PhD Student, Essex
Stefan’s academic background may lie in Mathematics and Psychology, but his interdisciplinary mindset has constantly pushed him towards games and Computer Science. For his final Mathematics project, he designed an Android app that gamified teaching statistics. As part of his Psychology Masters degree, he investigated the potential benefits of MOBA games such as League of Legends with regard to visual attention. Currently, his extracurricular projects aim to explore video games’ effects on coping with trauma and on one’s perception of vulnerable groups, via commemorative gaming name choices or via in-game refugee storylines, respectively.
Understanding human crowd behaviour via virtual environments: feedback loop between games & research
This project uses computer game experiments to explore decision-making in a virtual evacuation simulation.
Can one be “saved by the gaze”? Currently, Stefan is investigating how innate social cognition components such as gaze-cuing might inform one’s egress. Do “Us versus Them” scenarios occur? He is also testing how one’s feelings of social identification with the surrounding crowd might modulate one’s risk-taking.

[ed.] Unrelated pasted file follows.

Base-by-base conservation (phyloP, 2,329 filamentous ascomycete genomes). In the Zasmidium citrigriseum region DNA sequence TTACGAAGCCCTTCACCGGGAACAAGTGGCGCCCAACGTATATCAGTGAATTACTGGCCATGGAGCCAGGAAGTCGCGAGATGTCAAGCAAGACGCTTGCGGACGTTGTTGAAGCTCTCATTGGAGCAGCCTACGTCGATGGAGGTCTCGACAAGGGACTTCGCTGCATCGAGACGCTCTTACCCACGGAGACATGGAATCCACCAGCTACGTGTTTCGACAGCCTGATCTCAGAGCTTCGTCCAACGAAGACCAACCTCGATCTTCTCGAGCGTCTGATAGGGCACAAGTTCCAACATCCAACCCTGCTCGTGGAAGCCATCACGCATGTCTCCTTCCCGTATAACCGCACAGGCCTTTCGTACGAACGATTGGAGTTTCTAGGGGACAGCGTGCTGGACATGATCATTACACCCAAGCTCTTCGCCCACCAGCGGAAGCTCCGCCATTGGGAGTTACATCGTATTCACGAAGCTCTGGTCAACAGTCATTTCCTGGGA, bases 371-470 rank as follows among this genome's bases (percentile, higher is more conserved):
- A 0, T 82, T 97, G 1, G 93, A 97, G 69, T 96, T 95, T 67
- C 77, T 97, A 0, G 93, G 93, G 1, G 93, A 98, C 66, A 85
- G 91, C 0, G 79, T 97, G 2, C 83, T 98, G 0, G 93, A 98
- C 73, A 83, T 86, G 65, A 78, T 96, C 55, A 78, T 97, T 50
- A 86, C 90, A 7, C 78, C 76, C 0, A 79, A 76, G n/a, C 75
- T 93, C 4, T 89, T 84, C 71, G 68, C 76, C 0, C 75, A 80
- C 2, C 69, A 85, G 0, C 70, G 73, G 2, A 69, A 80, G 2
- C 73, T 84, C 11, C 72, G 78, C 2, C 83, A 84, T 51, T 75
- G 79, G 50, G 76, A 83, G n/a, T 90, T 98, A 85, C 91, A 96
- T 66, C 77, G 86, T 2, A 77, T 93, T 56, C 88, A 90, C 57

Does hoarding prevent herding? Lastly, the project is looking at how cultural differences might affect egress time, when one insists to save personal possessions. More broadly, Stefan’s research concentrates on two key open questions in human crowd behavioural research. Firstly, how do social groups (that the player observes or is a member of) within the simulated crowd of agents affect both individual decision-making and the emergent behaviour of the crowd? Secondly, both empirical and virtual experiments of human crowds have not fully explored the effect of agent or player interactions with underlying landscape features (e.g. layout, signage, debris, large objects and other obstacles, etc).
The outcomes of the experimental studies using real human participants will subsequently be used to develop more realistic decision-making and behavioural response algorithms and hence improve the behaviour of simulated agents in follow-on computer games.
Home Institution: University of Essex
Supervisors: Edward Codling (Essex) and Dan Franks (York)